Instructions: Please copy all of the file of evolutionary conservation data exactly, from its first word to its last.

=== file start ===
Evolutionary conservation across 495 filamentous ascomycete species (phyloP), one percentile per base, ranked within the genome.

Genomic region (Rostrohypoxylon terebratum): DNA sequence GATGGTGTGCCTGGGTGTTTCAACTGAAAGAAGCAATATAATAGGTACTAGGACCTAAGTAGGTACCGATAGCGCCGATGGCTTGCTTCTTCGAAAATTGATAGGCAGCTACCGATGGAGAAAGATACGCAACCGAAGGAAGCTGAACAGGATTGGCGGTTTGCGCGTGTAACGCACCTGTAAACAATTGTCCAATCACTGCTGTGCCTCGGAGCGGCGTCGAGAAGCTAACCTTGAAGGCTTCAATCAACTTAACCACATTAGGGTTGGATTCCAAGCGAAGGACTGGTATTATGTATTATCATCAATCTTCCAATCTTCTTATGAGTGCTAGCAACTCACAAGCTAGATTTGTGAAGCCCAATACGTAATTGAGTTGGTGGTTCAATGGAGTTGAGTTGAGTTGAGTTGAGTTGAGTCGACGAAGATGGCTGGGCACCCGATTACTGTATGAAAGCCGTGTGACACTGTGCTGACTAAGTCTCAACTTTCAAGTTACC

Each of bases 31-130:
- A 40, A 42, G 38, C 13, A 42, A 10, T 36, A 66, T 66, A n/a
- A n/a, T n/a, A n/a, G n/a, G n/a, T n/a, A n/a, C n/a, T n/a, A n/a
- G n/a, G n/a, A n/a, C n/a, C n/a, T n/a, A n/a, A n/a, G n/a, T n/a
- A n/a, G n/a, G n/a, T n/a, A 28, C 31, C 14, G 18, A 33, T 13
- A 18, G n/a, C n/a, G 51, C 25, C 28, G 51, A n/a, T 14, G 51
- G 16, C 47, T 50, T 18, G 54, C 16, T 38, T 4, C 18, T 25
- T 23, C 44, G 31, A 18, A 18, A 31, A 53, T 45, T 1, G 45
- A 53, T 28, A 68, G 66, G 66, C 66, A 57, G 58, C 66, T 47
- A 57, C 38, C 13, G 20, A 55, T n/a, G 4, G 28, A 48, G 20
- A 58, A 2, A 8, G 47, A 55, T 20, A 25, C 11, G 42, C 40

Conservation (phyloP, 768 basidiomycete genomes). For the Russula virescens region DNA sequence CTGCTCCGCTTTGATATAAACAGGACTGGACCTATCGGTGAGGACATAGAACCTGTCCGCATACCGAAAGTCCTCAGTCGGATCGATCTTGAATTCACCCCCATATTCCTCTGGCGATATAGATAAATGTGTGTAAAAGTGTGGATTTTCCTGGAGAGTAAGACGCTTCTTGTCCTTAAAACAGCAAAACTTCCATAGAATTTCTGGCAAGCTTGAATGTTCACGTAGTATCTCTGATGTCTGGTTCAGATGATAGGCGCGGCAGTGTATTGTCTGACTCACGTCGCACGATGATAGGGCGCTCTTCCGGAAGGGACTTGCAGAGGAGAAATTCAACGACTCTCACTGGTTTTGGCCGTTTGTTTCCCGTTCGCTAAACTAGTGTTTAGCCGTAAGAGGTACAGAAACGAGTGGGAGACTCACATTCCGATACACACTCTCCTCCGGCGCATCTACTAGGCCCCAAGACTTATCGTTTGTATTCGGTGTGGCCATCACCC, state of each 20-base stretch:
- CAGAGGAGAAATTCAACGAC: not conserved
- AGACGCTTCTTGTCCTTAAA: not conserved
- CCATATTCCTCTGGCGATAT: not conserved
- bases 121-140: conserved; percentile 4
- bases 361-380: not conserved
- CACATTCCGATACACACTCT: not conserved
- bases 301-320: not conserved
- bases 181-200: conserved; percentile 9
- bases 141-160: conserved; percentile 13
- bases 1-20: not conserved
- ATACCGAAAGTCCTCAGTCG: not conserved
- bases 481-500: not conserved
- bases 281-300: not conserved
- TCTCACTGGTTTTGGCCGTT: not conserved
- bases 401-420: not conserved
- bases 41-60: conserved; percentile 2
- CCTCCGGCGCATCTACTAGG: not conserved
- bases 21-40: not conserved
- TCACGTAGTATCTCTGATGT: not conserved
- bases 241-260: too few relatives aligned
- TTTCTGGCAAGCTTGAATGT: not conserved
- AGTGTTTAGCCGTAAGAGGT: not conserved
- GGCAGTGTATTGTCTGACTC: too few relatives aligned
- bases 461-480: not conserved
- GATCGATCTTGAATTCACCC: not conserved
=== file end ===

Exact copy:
Evolutionary conservation across 495 filamentous ascomycete species (phyloP), one percentile per base, ranked within the genome.

Genomic region (Rostrohypoxylon terebratum): DNA sequence GATGGTGTGCCTGGGTGTTTCAACTGAAAGAAGCAATATAATAGGTACTAGGACCTAAGTAGGTACCGATAGCGCCGATGGCTTGCTTCTTCGAAAATTGATAGGCAGCTACCGATGGAGAAAGATACGCAACCGAAGGAAGCTGAACAGGATTGGCGGTTTGCGCGTGTAACGCACCTGTAAACAATTGTCCAATCACTGCTGTGCCTCGGAGCGGCGTCGAGAAGCTAACCTTGAAGGCTTCAATCAACTTAACCACATTAGGGTTGGATTCCAAGCGAAGGACTGGTATTATGTATTATCATCAATCTTCCAATCTTCTTATGAGTGCTAGCAACTCACAAGCTAGATTTGTGAAGCCCAATACGTAATTGAGTTGGTGGTTCAATGGAGTTGAGTTGAGTTGAGTTGAGTTGAGTCGACGAAGATGGCTGGGCACCCGATTACTGTATGAAAGCCGTGTGACACTGTGCTGACTAAGTCTCAACTTTCAAGTTACC

Each of bases 31-130:
- A 40, A 42, G 38, C 13, A 42, A 10, T 36, A 66, T 66, A n/a
- A n/a, T n/a, A n/a, G n/a, G n/a, T n/a, A n/a, C n/a, T n/a, A n/a
- G n/a, G n/a, A n/a, C n/a, C n/a, T n/a, A n/a, A n/a, G n/a, T n/a
- A n/a, G n/a, G n/a, T n/a, A 28, C 31, C 14, G 18, A 33, T 13
- A 18, G n/a, C n/a, G 51, C 25, C 28, G 51, A n/a, T 14, G 51
- G 16, C 47, T 50, T 18, G 54, C 16, T 38, T 4, C 18, T 25
- T 23, C 44, G 31, A 18, A 18, A 31, A 53, T 45, T 1, G 45
- A 53, T 28, A 68, G 66, G 66, C 66, A 57, G 58, C 66, T 47
- A 57, C 38, C 13, G 20, A 55, T n/a, G 4, G 28, A 48, G 20
- A 58, A 2, A 8, G 47, A 55, T 20, A 25, C 11, G 42, C 40

Conservation (phyloP, 768 basidiomycete genomes). For the Russula virescens region DNA sequence CTGCTCCGCTTTGATATAAACAGGACTGGACCTATCGGTGAGGACATAGAACCTGTCCGCATACCGAAAGTCCTCAGTCGGATCGATCTTGAATTCACCCCCATATTCCTCTGGCGATATAGATAAATGTGTGTAAAAGTGTGGATTTTCCTGGAGAGTAAGACGCTTCTTGTCCTTAAAACAGCAAAACTTCCATAGAATTTCTGGCAAGCTTGAATGTTCACGTAGTATCTCTGATGTCTGGTTCAGATGATAGGCGCGGCAGTGTATTGTCTGACTCACGTCGCACGATGATAGGGCGCTCTTCCGGAAGGGACTTGCAGAGGAGAAATTCAACGACTCTCACTGGTTTTGGCCGTTTGTTTCCCGTTCGCTAAACTAGTGTTTAGCCGTAAGAGGTACAGAAACGAGTGGGAGACTCACATTCCGATACACACTCTCCTCCGGCGCATCTACTAGGCCCCAAGACTTATCGTTTGTATTCGGTGTGGCCATCACCC, state of each 20-base stretch:
- CAGAGGAGAAATTCAACGAC: not conserved
- AGACGCTTCTTGTCCTTAAA: not conserved
- CCATATTCCTCTGGCGATAT: not conserved
- bases 121-140: conserved; percentile 4
- bases 361-380: not conserved
- CACATTCCGATACACACTCT: not conserved
- bases 301-320: not conserved
- bases 181-200: conserved; percentile 9
- bases 141-160: conserved; percentile 13
- bases 1-20: not conserved
- ATACCGAAAGTCCTCAGTCG: not conserved
- bases 481-500: not conserved
- bases 281-300: not conserved
- TCTCACTGGTTTTGGCCGTT: not conserved
- bases 401-420: not conserved
- bases 41-60: conserved; percentile 2
- CCTCCGGCGCATCTACTAGG: not conserved
- bases 21-40: not conserved
- TCACGTAGTATCTCTGATGT: not conserved
- bases 241-260: too few relatives aligned
- TTTCTGGCAAGCTTGAATGT: not conserved
- AGTGTTTAGCCGTAAGAGGT: not conserved
- GGCAGTGTATTGTCTGACTC: too few relatives aligned
- bases 461-480: not conserved
- GATCGATCTTGAATTCACCC: not conserved